The Exceeding Sinfulness of Sin

Romans

The Exceeding Sinfulness of Sin

November 24th, 1963 @ 7:30 PM

Romans 7:13

Was then that which is good made death unto me? God forbid. But sin, that it might appear sin, working death in me by that which is good; that sin by the commandment might become exceeding sinful.
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THE EXCEEDING SINFULNESS OF SIN

Dr. W. A. Criswell

Romans 7:13

11-24-63          7:30 p.m.

 

 

On the radio, you’re sharing the services of the First Baptist Church in Dallas.  This is the pastor bringing the evening message, a message from a text found in the seventh chapter of the Book of Romans. And on the radio and here in this great auditorium, if you will turn to the Book of Romans, chapter 7, we begin reading at the twelfth verse and read to the end of the chapter.  The Book of Romans, chapter 7, verse 12, and all of us share it together.  If your Bible doesn’t – if your neighbor does not have his Bible, share yours with him.  And all of us read it out loud together, Romans chapter 7, beginning at verse 12:

Wherefore the law is holy, and the commandment holy, and just and good.

Was then that which is good made death unto me? God forbid! But sin, that it might appear sin, working death in me by that which is good; that sin by the commandment might become exceeding sinful.

For we know that the law is spiritual; but I am carnal, sold under sin.

For that which I do I allow not; for what I would, that do I not; but what I hate, that do I.

If then I do that which I would not, I consent unto the law that it is good.

Now then it is no more I that do it, but sin that dwelleth in me.

For I know that in me (that is, in my flesh,) dwelleth no good thing; for to will is present with me; but how to perform that which is good I find not.

For the good that I would I do not; but the evil which I would not, that I do.

Now if I do that I would not, it is no more I that do it, but sin that dwelleth in me.

I find then a law, that, when I would do good, evil is present with me.

For I delight in the law of God after the inward man;

But I see another law in my members, warring against the law of my mind, and bringing me into captivity to the law of sin which is in my members.

O wretched man that I am! Who shall deliver me from the body of this death?

I thank God through Jesus Christ our Lord. So then, with the mind I myself serve the law of God; but with the flesh the law of sin.

[Romans 7:12-25]

 

I have changed the announced sermon tonight and have prepared an altogether different message.  My text is in Romans 7, verse 13, "that sin might become exceeding sinful," that sin might become exceeding sinful.

As with you, I have been aghast at the blood and the murder and the violence of these last few days.  Had I read of this in Vietnam, had I heard of this in the Belgian Congo, had this been purge in the Soviet Union, I would have said, "These are but repetitions of the same patterns of violence we have been following for these last several years."  But to read the dateline in Dallas, and to hear the unending series of comments made over radio and television with the latest report of the bloodshed and the violence in our queenly city, is strange to my ears and an indescribable heartbreak to my soul.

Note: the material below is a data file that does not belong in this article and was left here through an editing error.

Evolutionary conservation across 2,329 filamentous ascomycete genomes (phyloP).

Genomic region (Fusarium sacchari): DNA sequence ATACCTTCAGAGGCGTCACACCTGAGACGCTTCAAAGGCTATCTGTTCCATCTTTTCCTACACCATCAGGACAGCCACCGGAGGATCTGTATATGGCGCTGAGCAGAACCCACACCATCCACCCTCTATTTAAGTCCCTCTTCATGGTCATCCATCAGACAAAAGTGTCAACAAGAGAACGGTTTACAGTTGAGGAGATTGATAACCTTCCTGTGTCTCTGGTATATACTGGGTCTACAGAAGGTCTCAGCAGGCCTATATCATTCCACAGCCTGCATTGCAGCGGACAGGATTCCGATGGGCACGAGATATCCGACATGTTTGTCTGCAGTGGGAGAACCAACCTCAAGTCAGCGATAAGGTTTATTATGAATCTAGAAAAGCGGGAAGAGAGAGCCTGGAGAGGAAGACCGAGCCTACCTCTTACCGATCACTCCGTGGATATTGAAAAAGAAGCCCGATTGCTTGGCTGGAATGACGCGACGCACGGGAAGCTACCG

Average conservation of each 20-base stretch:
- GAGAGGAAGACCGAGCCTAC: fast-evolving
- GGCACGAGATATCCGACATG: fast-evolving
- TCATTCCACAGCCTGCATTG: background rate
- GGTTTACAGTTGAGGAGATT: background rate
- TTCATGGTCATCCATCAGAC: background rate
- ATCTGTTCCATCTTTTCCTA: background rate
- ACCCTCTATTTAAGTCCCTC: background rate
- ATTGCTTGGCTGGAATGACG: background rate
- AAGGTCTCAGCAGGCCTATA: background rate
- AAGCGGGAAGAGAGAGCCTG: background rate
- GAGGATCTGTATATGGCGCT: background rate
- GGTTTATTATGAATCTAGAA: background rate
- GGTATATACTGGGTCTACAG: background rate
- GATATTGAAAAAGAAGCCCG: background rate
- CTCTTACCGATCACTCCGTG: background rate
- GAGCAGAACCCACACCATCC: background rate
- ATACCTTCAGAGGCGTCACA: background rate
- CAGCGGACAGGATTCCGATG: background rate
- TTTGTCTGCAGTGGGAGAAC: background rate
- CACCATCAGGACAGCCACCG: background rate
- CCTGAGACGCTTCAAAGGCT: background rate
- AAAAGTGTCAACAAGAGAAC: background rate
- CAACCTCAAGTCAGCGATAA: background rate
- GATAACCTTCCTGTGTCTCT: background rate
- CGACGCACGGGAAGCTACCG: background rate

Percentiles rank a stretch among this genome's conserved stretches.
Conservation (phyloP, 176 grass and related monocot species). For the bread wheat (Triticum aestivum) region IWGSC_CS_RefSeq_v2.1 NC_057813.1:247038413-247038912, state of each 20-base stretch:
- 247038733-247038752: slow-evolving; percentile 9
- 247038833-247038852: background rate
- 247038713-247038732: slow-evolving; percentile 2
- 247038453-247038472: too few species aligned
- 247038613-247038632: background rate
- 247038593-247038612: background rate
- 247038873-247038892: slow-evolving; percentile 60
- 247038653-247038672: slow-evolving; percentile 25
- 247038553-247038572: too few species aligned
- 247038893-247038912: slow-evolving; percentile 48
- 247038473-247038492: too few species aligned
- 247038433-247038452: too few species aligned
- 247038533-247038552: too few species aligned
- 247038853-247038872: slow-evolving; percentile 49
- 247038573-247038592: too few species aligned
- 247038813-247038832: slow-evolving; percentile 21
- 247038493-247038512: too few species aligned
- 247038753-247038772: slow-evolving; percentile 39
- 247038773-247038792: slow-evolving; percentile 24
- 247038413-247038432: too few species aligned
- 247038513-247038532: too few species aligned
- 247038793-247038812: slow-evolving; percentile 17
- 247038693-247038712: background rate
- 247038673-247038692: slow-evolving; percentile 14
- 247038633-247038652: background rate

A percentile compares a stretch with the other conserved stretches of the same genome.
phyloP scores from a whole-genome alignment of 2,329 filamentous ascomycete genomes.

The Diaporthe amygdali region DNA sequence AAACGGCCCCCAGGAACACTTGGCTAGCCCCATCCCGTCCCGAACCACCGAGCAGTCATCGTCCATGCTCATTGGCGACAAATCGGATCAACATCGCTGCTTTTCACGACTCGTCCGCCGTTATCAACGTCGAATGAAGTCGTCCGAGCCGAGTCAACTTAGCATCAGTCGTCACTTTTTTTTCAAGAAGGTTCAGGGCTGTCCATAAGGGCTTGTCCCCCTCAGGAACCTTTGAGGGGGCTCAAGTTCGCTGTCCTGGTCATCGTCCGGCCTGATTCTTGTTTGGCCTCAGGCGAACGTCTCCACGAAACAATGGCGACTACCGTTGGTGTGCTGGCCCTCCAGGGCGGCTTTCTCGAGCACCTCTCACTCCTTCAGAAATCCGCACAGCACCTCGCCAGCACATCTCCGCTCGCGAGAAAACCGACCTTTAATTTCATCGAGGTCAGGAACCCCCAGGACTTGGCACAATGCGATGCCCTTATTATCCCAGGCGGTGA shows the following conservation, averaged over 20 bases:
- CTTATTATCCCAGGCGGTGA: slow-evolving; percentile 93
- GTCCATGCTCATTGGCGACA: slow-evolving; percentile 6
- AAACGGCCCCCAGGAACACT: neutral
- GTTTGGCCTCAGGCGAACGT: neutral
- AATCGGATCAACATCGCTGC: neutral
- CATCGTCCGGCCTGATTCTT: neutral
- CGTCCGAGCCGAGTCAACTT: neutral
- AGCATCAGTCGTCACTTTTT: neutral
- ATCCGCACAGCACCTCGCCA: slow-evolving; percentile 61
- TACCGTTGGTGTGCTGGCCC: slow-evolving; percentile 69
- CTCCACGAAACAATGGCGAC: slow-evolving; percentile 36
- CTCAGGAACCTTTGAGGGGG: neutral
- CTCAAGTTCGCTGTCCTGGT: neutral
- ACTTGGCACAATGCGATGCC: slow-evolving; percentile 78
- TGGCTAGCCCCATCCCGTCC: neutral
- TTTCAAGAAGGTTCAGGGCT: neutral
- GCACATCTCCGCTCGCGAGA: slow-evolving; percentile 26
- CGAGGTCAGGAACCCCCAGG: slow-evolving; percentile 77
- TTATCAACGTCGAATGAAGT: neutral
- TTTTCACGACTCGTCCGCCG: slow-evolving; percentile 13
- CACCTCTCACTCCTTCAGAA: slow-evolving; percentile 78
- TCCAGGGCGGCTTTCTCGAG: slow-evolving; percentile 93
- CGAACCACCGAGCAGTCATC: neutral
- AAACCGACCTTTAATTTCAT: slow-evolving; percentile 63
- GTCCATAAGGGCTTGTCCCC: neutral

That brought to my mind the emphasis, the never-ceasing reiteration of the Word of God that human nature is depraved, that we are a fallen humanity.  These are human beings; these are our brothers.  These are people; they breathe our air, they live in our land.  They are fellow citizens of our commonwealth.  We are identified as a race, as a human family, as a people with them.  However a man may extenuate, ameliorate, however a soul may seek to extricate himself from an identity with a sinful and fallen humanity, he will find those same propensities: the darkness and evil and depravity in his own soul and in his own life. 

These old-timers, these old theologians used to speak much and write much and preach much of total depravity, they did not mean by that, that man was as vile and as evil as he could be.  What they meant by the doctrine of total depravity is that a man’s life, and emotions, and faculties, all have been invaded by darkness and shortcomings, and iniquity.  It is the same fallen, reiterated story of all mankind: "There is none that doeth good; no," says God, "not one,they are all gone astray." [Psalm 14:1-3]

This is seen in three ways: one, in the lives of God’s saintliest disciples.  It is an amazing thing to read in the biographies of men, how the more blasphemous and evil and iniquitous a man is, the more that he boasts of his goodness and his righteousness.  But the more saintly and godly a man is, the more the feeling of unworthiness and iniquity overwhelms him.  That’s one of the astonishing things to be found in the biographies of men.  There never was a scoundrel as low and as wretched and as vile as Rousseau. And yet he boasted that he would return to God, a soul purer than God had first bestowed upon him.  Napoleon openly, wantonly, mercilessly boasted of his iniquities before those who were closest to him.  Goethe, the incomparable German poet, wrote his beautiful verse as matters of artistic creation, but his life was sordid and his mind was warped!  These who are farthest from God, these boast of their goodness and their righteousness. 

But a saintly A.J. Gordon, upon his deathbed asked to be left alone.  And being left alone, he spake in such terms of extravagance of the confession of his sins before God, that those who could not help but listen thought the man was out of his mind, "He was delirious!"  But being a saintly man nearing God, felt the unworthiness of his soul.

There never lived a more godly man than Jonathan Edwards and yet over, and yet again, and still repeated, are the confessions of Jonathan Edwards of the unworthiness of his soul, of the wrong and evil of his life, of the depravity of his nature.

There is a reflection of the true spirit of any man in the presence of God.  We have sinned; we belong to a fallen and a ruined race.  That is seen again in the revelation of the Word of God.  The Law was written down.  The Bible was inspired, "that sin by the word of God might become exceeding sinful."